• I think, as with so many things, Traci. We have to trust the God we know to deal with each situation according to the mercy and grace with which the world has been showered because of Jesus. I am very glad that it’s not up to me. But I like the picture that C.S. Lewis drew (I think it was he!) when he said that there is a lock on the door to hell and it can only be opened by us. We are given the power to choose, according to whatever light/knowledge we possess. God does not send us there, we opt for it. That’s all I got!

  2. What you wrote put into words the jumbled up emotions in my heart as I read the news.

  3. Dear Diana,
    Thank you for this tonight. It was a real blessing to read. I appreciate your honesty and yet graciousness – what a beautiful example of Ephsians 4:15 New International Version (NIV)

    15 Instead, speaking the truth in love, we will grow to become in every respect the mature body of him who is the head, that is, Christ.

    I find that the more I seek to grow in Christ, the more questions that I have not less, and that is a good thing. And that God is not afraid of my hard questions and that conflict, even with God is an opportunity for intimacy and growth. Thank you for being used of God to speak these words tonight
    bless you,
    Susan

    • Thank you for that high compliment, Susan! And yes, there will always be more questions. And that IS a good thing. For it is in the asking that we become increasingly real and honest. And God, after all ,is surely big enough to withstand (and maybe even enjoy?) our wrestling!! (I do love Jacob.)

  4. Diana, I am grateful you shared this truth and grace with us. Thank you.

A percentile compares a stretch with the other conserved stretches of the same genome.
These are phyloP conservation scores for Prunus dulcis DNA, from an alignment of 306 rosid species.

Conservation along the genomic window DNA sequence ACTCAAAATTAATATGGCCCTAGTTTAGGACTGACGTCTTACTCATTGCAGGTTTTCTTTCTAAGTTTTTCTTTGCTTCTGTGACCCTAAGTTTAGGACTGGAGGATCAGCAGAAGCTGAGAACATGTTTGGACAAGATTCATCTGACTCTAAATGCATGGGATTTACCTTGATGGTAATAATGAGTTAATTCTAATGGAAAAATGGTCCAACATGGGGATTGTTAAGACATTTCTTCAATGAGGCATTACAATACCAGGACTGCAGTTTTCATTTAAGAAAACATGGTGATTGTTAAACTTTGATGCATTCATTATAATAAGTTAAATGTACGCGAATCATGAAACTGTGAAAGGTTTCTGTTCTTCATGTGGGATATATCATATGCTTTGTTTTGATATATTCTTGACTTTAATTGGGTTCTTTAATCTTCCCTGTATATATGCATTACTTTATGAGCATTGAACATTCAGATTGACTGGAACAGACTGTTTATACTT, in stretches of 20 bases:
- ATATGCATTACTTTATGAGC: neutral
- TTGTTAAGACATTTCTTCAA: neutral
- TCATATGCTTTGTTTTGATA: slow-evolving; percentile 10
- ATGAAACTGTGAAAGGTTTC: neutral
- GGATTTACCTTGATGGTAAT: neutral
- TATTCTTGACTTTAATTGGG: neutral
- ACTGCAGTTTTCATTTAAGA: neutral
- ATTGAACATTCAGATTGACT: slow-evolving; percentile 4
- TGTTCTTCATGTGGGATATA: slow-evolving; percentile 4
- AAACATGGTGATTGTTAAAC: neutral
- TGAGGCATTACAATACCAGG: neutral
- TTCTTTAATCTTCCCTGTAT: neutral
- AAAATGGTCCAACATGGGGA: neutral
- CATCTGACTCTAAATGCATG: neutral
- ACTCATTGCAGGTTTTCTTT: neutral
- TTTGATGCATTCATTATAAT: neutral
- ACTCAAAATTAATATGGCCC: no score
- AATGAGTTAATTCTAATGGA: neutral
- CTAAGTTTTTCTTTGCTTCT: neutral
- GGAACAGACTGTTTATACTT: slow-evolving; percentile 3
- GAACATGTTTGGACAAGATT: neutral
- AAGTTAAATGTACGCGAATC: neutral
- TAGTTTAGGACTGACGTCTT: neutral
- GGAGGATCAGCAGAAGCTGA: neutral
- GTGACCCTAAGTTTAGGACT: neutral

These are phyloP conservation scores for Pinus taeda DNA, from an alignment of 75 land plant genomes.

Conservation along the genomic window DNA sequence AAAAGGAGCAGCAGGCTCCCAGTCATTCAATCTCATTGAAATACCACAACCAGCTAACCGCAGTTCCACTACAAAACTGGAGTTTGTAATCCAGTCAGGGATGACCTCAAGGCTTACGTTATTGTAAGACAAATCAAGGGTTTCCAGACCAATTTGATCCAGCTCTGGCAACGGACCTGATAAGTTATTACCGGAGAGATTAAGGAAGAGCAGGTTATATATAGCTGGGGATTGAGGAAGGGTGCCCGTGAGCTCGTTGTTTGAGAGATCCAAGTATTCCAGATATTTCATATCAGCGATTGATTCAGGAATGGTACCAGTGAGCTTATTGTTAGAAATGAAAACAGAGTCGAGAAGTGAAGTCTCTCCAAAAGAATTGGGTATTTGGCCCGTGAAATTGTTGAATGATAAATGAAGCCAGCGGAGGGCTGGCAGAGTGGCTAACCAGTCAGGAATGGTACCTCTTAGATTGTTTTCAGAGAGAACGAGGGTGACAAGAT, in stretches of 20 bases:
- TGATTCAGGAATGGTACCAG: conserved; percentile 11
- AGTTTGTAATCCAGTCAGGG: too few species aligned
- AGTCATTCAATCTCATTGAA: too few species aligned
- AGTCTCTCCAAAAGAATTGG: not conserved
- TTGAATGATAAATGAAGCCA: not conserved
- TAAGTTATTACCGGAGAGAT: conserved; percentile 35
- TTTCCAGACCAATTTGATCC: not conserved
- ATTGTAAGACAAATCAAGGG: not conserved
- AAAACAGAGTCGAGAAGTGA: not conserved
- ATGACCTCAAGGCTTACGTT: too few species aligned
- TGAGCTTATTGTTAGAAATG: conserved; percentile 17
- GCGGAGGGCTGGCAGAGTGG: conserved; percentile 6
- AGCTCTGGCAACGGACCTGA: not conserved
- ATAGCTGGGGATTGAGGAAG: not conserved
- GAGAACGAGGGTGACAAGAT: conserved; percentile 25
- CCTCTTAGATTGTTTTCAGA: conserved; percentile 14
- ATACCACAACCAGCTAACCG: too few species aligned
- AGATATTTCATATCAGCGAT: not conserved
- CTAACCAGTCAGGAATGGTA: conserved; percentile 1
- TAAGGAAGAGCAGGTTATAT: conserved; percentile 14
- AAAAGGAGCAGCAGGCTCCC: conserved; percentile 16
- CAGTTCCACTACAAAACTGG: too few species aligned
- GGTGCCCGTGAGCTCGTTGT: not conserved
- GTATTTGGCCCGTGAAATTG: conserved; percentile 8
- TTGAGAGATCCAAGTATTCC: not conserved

5. LW Lindquust says:

    Thanks, Diana. So appreciate you.

  6. Thank you Diana. I am so over all the discussions of whether these are the end-times and how far into the end-times we are, and what that might mean and having incredibly gruesome photos unexpectedly popping up on my Facebook newsfeed. I agree with you, that our duty is to pray, give and lament. The one question I haven’t heard anyone asking in all this, is ‘How then, should we live?’ Instead of focusing on all the ghastly details, doesn’t it make more sense to be asking God what He wants of us, in light of all this? I don’t want to live my life in fear and dread of what might happen, I want to do my best to please God in how I live my life right now. Today. And I don’t see allowing fear and dread into my soul as part of that.
    I think I feel a blog post coming on… 😉

    • I’ve been over end-times fears and rumors for decades! We are not called to wonder when; we are called to live faithfully in the meantime. Period. Please give me a link to your post – for some reason, I don’t have a subscription to your blog – which much be new, right??

  7. Gwen Acres says:

    Called to lament and called to praise…the circle of life. Thank you Diana for sharing it all.

  8. Yes and amen. Thank you for this, Diana. Much love, Patricia

  9. ro elliott says:

    “Redemption is still at work. We cannot yet see it, but I am confident it is there. Not one drop of blood is shed in vain in that place.” Yes yes… I think we have to hold this for the world around us… God has called me right in the middle of painful 5 marriages… a family dealing with mental illness… darkness all around… I have to grab hold of Him… the One who redeems all… and quietly speak and pray redemption for these situations… God is either who He says He is… or He is the worst fraud in the world… these are the times we wrestle out truth and lies about God!!! Thanks Diana!!

    • That’s a heavy load, Ro. Praying for you as you meet each need, in the strength of the Spirit. Always grateful for your comments here and everywhere.

  10. It’s been a hard work in this world; atrocities abound and yes, we’re shaking our heads. But Diana, you captured the why’s and the how’s so well here.